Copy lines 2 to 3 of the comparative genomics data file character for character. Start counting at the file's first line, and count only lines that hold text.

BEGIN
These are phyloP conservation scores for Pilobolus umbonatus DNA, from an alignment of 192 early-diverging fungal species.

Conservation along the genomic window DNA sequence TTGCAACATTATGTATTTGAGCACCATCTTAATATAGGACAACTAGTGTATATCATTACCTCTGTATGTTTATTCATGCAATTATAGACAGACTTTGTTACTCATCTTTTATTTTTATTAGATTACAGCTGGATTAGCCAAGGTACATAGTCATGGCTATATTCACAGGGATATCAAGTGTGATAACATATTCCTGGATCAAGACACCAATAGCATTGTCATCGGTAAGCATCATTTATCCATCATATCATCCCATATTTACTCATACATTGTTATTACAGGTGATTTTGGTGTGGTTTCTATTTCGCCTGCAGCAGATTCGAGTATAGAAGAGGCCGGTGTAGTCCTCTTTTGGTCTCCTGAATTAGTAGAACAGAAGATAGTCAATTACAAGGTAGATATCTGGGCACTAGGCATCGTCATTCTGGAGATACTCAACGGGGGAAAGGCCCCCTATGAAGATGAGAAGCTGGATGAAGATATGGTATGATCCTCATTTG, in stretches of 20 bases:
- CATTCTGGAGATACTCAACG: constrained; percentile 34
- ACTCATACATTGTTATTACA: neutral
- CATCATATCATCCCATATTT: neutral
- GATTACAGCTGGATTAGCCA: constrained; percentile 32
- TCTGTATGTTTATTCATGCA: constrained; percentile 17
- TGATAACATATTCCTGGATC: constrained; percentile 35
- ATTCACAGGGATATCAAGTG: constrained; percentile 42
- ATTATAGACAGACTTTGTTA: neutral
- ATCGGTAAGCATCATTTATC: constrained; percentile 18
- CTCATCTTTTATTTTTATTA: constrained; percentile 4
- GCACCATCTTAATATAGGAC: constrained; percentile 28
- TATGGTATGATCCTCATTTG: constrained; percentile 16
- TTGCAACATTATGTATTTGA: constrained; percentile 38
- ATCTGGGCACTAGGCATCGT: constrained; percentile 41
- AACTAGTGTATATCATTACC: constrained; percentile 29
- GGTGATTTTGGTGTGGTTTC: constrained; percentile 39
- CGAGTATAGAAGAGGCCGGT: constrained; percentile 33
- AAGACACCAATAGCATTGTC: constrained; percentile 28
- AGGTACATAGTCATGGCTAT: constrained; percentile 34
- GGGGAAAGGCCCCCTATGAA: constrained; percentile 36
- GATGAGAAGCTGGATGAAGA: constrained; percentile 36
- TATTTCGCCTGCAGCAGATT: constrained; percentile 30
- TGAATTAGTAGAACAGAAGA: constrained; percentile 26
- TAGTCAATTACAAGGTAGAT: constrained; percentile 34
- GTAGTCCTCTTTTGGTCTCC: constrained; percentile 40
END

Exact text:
Conservation along the genomic window DNA sequence TTGCAACATTATGTATTTGAGCACCATCTTAATATAGGACAACTAGTGTATATCATTACCTCTGTATGTTTATTCATGCAATTATAGACAGACTTTGTTACTCATCTTTTATTTTTATTAGATTACAGCTGGATTAGCCAAGGTACATAGTCATGGCTATATTCACAGGGATATCAAGTGTGATAACATATTCCTGGATCAAGACACCAATAGCATTGTCATCGGTAAGCATCATTTATCCATCATATCATCCCATATTTACTCATACATTGTTATTACAGGTGATTTTGGTGTGGTTTCTATTTCGCCTGCAGCAGATTCGAGTATAGAAGAGGCCGGTGTAGTCCTCTTTTGGTCTCCTGAATTAGTAGAACAGAAGATAGTCAATTACAAGGTAGATATCTGGGCACTAGGCATCGTCATTCTGGAGATACTCAACGGGGGAAAGGCCCCCTATGAAGATGAGAAGCTGGATGAAGATATGGTATGATCCTCATTTG, in stretches of 20 bases:
- CATTCTGGAGATACTCAACG: constrained; percentile 34